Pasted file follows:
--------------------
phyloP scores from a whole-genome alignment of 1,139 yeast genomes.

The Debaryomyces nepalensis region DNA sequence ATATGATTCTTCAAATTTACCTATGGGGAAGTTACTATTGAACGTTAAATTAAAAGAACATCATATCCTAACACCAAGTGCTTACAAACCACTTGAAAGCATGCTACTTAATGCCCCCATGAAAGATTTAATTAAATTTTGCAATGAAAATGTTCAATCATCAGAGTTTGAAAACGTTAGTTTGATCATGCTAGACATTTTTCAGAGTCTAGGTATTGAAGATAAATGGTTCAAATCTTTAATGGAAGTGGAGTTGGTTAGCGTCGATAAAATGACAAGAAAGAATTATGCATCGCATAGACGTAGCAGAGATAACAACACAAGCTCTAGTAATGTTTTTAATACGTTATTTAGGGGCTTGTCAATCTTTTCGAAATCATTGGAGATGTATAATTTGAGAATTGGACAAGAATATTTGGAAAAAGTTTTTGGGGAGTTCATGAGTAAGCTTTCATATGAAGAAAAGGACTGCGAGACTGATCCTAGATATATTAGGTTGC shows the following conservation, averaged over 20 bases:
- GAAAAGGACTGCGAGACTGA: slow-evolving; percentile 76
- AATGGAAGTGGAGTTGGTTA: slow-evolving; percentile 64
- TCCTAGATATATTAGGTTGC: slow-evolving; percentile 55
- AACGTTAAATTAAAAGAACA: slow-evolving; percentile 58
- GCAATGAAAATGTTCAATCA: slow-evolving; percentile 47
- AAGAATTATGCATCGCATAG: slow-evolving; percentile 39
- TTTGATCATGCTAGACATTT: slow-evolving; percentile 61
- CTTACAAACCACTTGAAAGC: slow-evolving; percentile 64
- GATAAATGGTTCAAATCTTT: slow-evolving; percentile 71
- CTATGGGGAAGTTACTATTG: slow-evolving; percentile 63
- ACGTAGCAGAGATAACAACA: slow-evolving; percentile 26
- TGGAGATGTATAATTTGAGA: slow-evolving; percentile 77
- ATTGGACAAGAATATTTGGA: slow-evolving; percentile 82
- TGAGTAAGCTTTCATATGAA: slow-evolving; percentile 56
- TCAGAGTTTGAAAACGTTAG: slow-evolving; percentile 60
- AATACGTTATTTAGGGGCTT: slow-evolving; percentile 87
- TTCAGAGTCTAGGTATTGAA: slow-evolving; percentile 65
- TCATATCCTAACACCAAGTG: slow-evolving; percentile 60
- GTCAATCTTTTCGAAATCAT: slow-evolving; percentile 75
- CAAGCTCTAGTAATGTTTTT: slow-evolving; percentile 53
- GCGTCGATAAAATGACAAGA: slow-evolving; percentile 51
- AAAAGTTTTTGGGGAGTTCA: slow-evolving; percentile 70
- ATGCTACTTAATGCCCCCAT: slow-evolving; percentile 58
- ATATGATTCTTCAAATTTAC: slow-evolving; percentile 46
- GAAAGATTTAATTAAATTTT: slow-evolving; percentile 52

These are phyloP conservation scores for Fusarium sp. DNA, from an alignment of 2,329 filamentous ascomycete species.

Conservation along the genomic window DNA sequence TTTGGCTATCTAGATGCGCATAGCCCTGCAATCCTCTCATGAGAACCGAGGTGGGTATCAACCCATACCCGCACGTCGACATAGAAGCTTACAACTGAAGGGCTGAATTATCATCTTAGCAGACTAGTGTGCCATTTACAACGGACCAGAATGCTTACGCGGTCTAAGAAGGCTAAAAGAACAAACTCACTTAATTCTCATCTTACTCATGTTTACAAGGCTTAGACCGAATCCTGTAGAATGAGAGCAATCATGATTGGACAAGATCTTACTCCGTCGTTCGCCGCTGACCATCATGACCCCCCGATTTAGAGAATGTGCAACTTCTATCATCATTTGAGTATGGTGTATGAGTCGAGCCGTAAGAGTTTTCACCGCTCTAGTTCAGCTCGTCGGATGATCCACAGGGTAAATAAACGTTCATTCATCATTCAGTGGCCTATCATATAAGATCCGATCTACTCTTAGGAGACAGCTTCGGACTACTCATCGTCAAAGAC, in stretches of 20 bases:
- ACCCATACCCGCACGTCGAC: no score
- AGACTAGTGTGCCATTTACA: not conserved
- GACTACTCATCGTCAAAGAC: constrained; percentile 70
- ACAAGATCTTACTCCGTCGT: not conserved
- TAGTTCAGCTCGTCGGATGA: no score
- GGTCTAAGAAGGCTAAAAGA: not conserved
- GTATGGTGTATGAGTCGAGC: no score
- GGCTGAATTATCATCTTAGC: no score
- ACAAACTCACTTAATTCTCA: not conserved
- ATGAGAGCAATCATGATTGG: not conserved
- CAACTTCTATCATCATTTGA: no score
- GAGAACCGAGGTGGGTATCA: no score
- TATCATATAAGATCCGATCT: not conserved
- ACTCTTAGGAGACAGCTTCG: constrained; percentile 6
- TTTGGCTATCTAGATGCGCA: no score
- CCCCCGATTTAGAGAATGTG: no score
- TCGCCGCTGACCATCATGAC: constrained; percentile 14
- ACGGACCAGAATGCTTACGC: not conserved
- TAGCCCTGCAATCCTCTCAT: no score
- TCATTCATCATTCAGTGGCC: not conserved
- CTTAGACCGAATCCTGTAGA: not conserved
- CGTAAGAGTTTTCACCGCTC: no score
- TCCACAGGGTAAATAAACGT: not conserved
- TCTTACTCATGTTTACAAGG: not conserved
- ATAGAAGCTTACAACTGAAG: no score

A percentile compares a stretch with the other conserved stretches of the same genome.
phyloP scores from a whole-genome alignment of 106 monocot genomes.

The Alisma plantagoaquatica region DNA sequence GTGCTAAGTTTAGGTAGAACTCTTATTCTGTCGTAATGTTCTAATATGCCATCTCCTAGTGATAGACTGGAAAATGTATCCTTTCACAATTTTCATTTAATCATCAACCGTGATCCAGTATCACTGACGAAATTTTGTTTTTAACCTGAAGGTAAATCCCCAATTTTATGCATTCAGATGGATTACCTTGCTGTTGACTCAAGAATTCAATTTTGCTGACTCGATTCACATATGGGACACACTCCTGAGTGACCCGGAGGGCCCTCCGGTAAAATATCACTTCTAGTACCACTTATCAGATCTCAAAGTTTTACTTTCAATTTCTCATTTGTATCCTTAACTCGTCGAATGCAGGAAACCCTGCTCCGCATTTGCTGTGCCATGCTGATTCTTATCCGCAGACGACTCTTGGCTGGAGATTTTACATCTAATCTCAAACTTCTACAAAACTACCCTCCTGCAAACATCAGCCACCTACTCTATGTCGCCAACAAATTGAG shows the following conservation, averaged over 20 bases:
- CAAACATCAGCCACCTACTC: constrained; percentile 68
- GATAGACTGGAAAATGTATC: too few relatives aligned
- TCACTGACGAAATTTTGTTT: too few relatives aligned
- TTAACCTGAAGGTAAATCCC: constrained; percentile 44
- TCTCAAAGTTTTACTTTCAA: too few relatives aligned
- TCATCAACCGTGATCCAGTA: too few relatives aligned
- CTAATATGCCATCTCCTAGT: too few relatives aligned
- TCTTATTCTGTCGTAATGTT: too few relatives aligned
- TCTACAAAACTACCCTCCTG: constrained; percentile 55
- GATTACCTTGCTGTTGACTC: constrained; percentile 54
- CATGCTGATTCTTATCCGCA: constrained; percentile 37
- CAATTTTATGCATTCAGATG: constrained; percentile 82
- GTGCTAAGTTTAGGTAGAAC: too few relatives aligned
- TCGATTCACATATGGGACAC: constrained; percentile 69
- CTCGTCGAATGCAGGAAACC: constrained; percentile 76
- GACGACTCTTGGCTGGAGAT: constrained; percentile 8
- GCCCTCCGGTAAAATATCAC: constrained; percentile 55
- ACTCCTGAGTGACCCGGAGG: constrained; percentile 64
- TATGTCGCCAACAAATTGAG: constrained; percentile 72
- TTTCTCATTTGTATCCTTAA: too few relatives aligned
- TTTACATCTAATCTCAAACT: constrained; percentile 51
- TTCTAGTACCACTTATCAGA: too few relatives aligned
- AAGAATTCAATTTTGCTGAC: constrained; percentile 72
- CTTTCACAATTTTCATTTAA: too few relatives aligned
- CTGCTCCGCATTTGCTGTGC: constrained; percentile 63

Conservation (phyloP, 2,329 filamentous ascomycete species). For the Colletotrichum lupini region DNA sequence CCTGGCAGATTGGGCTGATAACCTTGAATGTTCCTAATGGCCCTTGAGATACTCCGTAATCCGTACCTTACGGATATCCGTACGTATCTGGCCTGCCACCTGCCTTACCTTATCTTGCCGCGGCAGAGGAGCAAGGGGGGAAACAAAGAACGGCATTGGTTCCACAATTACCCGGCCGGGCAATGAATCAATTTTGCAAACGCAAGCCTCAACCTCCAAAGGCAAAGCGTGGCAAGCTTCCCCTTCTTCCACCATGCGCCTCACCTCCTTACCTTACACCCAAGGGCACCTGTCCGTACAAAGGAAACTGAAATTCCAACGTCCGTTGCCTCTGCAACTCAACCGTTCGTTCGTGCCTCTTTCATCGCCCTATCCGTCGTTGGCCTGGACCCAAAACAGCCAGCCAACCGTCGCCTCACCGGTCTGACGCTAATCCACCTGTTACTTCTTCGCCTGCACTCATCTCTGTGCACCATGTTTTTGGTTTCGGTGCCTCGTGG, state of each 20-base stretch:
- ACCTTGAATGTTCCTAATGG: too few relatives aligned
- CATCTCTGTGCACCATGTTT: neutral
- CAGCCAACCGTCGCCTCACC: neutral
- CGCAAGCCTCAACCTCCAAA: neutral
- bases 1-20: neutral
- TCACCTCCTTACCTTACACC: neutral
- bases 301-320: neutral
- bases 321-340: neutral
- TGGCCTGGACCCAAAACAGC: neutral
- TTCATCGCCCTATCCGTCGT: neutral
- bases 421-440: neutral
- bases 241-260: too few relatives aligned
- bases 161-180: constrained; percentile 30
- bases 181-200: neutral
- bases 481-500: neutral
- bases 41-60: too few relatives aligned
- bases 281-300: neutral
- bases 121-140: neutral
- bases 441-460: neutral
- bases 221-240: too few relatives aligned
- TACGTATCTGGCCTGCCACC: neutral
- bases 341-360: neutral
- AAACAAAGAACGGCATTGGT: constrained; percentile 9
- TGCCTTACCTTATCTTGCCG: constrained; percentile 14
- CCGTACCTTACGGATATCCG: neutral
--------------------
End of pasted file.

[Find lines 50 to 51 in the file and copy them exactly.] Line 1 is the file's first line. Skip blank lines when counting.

- CTTAGACCGAATCCTGTAGA: not conserved
- CGTAAGAGTTTTCACCGCTC: no score